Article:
The first biosimilar drug recently received FDA approval, and the introduction of this class of specialty pharmaceuticals into the U.S. market will affect prices at all points along the pipeline, from development to end use.
“Biosimilars are going to insert competition into the space, into the therapeutic modalities used today in different disease states,” says Russel Allinson, CEO and Chief Clinical Officer of Therigy. Based in Maitland, FL, Therigy creates web and mobile applications, provides consulting services, and delivers business intelligence for the specialty pharmaceutical market.
Biologics are typically derived from living cells. Used in the diagnosis, treatment and prevention of disease, they include therapeutic proteins, DNA vaccines, monoclonal antibodies and fusion proteins. Because of their size (they are often referred to as “large-molecule” medicines), they are generally presented in injectable form.
Biosimilars, sometimes called follow-on biologics, are biological products that are copies of an original and, as is the case with generic chemical-based drugs, can be manufactured only after the patent for the original medication has expired. Biosimilars must have no clinically meaningful differences from the branded, U.S.-licensed original in terms of purity, potency, and safety for the consumer.
Only one, Zarxio, by Novartis, has received FDA approval. Another 11 are in the development pipeline.
Experts and agencies forecast market potential slightly differently, but they all foresee large growth coupled with significant profit potential for the manufacturer, as well as savings for pharmacy managers and consumers. With many original biotech drugs on the verge of losing their exclusivity, biosimilars stand to be market winners.
Biologics as a whole, including both originals and biosimilars, are expected to outpace overall pharma spending and could represent as much as 20 percent of the total market value by 2017.
Market potential for biologics could reach $100 billion by the end of the decade, according to a recent article in Barron’s, with biosimilars accounting for a quarter of those sales.
Allinson’s prediction is similar.
“It’s been surprising. We are working with several manufacturers that have biosimilars in the pipeline,” he said. “Based on what we’re seeing here at Therigy, it’s possible that biosimilars could account for $20 billion in market potential over the next five to seven years.”
Biological products are expensive to produce as well as to use. Millions are spent in research and development for the original. Development of a biosimilar can take $100 million and as long as eight to ten years – compared to less than $5 million and three to five years work for a chemical generic. Unlike generics, biosimilars must undergo extensive testing, both non-clinical and clinical, to be considered safe and effective.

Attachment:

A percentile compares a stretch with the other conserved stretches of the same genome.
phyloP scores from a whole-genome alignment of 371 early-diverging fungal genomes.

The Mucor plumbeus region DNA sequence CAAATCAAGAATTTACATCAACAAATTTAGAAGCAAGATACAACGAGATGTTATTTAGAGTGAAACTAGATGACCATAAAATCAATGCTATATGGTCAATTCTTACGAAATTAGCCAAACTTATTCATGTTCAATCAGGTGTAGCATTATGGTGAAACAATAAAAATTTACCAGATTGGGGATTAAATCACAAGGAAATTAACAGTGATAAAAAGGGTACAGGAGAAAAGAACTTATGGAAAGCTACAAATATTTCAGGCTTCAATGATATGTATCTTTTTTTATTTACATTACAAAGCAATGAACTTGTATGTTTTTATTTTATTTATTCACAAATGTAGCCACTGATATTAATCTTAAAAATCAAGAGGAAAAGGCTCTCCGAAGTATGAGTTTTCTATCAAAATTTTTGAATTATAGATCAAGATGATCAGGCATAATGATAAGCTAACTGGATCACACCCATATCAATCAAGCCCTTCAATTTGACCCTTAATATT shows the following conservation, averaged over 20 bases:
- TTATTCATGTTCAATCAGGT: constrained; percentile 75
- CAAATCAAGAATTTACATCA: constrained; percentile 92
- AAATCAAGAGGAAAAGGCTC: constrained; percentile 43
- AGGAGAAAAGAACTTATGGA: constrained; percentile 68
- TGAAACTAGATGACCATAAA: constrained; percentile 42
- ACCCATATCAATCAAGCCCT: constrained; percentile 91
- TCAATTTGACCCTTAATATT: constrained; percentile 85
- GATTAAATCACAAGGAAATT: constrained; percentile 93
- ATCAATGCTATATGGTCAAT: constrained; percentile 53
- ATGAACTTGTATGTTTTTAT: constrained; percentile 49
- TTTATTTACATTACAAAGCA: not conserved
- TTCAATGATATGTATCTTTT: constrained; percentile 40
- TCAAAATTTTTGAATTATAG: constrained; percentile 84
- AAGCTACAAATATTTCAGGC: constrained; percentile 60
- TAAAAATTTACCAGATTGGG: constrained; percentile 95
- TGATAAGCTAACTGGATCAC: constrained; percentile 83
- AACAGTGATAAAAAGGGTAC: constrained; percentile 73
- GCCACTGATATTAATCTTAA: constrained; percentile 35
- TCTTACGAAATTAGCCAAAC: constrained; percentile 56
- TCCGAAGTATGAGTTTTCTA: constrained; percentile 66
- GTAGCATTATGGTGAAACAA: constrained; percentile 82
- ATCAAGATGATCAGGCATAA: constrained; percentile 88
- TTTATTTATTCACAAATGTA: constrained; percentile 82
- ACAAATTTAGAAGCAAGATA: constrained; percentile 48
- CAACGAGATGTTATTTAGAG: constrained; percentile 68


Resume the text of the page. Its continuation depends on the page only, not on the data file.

Biosimilars almost have to repeat the original trials, Allinson notes, to prove their safety and efficacy.
Treatment prices are correspondingly high. Overall, annual treatment in the U.S. with an original biologic can cost anywhere from $25,000 to $200,000 or more a year. Hepatitis C medications can cost $1,000 a day, Allinson says.
The Wall Street Journal recently reported that a single dose of the oncology drug Neupogen, a recombinant granulocyte colony-stimulating factor that can reduce the incidence of infections in cancer patients receiving immunosuppressant regimens, manufactured by Amgen, can cost between $300 and $500. Many patients receive multiple injections a week.
Novartis, maker of Zarxio, a biosimilar of Neupogen, has said it will not disclose the price of the drug until it becomes commercially available, commenting only that it would be “competitively priced.”
A patent infringement suit by Amgen has delayed Zarxio’s entry onto the market.
Nevertheless, biosimilars represent significant savings for people whose lives or quality of life depends on biologic medications. Express Scripts has projected savings of some $250 million between 2014 and 2024 if the 11 likeliest biosimilars make it to market.
In Europe, where biosimilars have been allowed for nearly a decade, both access and affordability have seen positive correlations. In Germany, for instance, an EPO biosimilar resulted in a €60 million annual savings in the first year on the market. Estimates put the savings for biosimilars in Germany alone as high as €1 billion annually by 2017.
Shrinking healthcare budgets contributed to the impetus to bring biosimilars to market. The Patient Protection and Affordable Care Act (Affordable Care Act), signed into law by President Obama on March 23, 2010, included the Biologics Price Competition and Innovation Act (BPCI Act). The BPCI, an amendment to the Public Health Service Act, created an abbreviated path to licensure for biological products that demonstrate that they are “biosimilar” to or “interchangeable” with an FDA-licensed biological product.
The market is complex and predictions must, of necessity, take into account what Allinson called “a lot of moving parts.”
The threat of legal action, the need for manufacturers to provide services to support their products and the importance of having a robust pipeline all will be factors in whether biosimilars can stay competitive in the market.
“At the end of the rainbow,” Allinson said, “this is a huge financial opportunity for manufacturers of biosimilars as well as for those responsible for paying for them."
“New original biologic products will continue to come to market at ever increasingly expensive price points. The potential to reduce or attenuate the overall cost escalation of biologics through the approval of biosimilars is a necessary and worthwhile goal.”